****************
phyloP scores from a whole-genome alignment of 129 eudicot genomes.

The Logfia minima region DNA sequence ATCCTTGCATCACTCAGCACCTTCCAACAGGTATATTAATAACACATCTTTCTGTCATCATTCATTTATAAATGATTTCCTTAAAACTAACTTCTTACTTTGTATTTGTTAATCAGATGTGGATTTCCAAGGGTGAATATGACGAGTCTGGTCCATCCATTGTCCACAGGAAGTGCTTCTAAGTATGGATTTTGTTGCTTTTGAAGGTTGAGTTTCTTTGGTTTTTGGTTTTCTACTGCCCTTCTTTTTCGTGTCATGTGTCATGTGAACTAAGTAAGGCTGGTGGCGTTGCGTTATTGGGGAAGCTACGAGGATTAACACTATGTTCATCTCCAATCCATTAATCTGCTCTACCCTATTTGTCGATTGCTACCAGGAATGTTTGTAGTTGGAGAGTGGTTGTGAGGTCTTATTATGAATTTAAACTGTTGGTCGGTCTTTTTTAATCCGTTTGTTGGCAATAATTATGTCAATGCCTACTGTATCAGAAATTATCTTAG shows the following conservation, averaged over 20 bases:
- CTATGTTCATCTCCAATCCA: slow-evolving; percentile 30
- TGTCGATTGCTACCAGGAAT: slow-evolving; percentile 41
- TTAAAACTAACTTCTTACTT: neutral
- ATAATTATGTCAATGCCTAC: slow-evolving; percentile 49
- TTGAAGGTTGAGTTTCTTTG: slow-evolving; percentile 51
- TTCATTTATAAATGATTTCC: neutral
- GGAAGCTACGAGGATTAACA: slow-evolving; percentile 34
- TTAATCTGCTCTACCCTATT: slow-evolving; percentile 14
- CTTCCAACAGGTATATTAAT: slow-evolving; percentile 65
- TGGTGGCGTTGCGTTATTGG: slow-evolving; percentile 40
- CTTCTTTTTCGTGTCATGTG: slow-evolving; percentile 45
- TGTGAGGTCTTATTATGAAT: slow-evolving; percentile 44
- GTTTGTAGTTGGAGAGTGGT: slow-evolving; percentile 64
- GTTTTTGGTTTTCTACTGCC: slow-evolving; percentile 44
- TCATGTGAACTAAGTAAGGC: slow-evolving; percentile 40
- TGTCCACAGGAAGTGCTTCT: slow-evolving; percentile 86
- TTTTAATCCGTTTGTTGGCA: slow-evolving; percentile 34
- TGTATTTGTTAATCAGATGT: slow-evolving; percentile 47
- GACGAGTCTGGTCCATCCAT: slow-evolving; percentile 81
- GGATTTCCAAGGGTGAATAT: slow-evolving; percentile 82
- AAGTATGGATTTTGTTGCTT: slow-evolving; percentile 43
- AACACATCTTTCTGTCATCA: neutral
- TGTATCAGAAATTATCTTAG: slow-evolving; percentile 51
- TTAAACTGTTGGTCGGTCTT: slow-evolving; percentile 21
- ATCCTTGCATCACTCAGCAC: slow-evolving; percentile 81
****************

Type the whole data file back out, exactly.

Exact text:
phyloP scores from a whole-genome alignment of 129 eudicot genomes.

The Logfia minima region DNA sequence ATCCTTGCATCACTCAGCACCTTCCAACAGGTATATTAATAACACATCTTTCTGTCATCATTCATTTATAAATGATTTCCTTAAAACTAACTTCTTACTTTGTATTTGTTAATCAGATGTGGATTTCCAAGGGTGAATATGACGAGTCTGGTCCATCCATTGTCCACAGGAAGTGCTTCTAAGTATGGATTTTGTTGCTTTTGAAGGTTGAGTTTCTTTGGTTTTTGGTTTTCTACTGCCCTTCTTTTTCGTGTCATGTGTCATGTGAACTAAGTAAGGCTGGTGGCGTTGCGTTATTGGGGAAGCTACGAGGATTAACACTATGTTCATCTCCAATCCATTAATCTGCTCTACCCTATTTGTCGATTGCTACCAGGAATGTTTGTAGTTGGAGAGTGGTTGTGAGGTCTTATTATGAATTTAAACTGTTGGTCGGTCTTTTTTAATCCGTTTGTTGGCAATAATTATGTCAATGCCTACTGTATCAGAAATTATCTTAG shows the following conservation, averaged over 20 bases:
- CTATGTTCATCTCCAATCCA: slow-evolving; percentile 30
- TGTCGATTGCTACCAGGAAT: slow-evolving; percentile 41
- TTAAAACTAACTTCTTACTT: neutral
- ATAATTATGTCAATGCCTAC: slow-evolving; percentile 49
- TTGAAGGTTGAGTTTCTTTG: slow-evolving; percentile 51
- TTCATTTATAAATGATTTCC: neutral
- GGAAGCTACGAGGATTAACA: slow-evolving; percentile 34
- TTAATCTGCTCTACCCTATT: slow-evolving; percentile 14
- CTTCCAACAGGTATATTAAT: slow-evolving; percentile 65
- TGGTGGCGTTGCGTTATTGG: slow-evolving; percentile 40
- CTTCTTTTTCGTGTCATGTG: slow-evolving; percentile 45
- TGTGAGGTCTTATTATGAAT: slow-evolving; percentile 44
- GTTTGTAGTTGGAGAGTGGT: slow-evolving; percentile 64
- GTTTTTGGTTTTCTACTGCC: slow-evolving; percentile 44
- TCATGTGAACTAAGTAAGGC: slow-evolving; percentile 40
- TGTCCACAGGAAGTGCTTCT: slow-evolving; percentile 86
- TTTTAATCCGTTTGTTGGCA: slow-evolving; percentile 34
- TGTATTTGTTAATCAGATGT: slow-evolving; percentile 47
- GACGAGTCTGGTCCATCCAT: slow-evolving; percentile 81
- GGATTTCCAAGGGTGAATAT: slow-evolving; percentile 82
- AAGTATGGATTTTGTTGCTT: slow-evolving; percentile 43
- AACACATCTTTCTGTCATCA: neutral
- TGTATCAGAAATTATCTTAG: slow-evolving; percentile 51
- TTAAACTGTTGGTCGGTCTT: slow-evolving; percentile 21
- ATCCTTGCATCACTCAGCAC: slow-evolving; percentile 81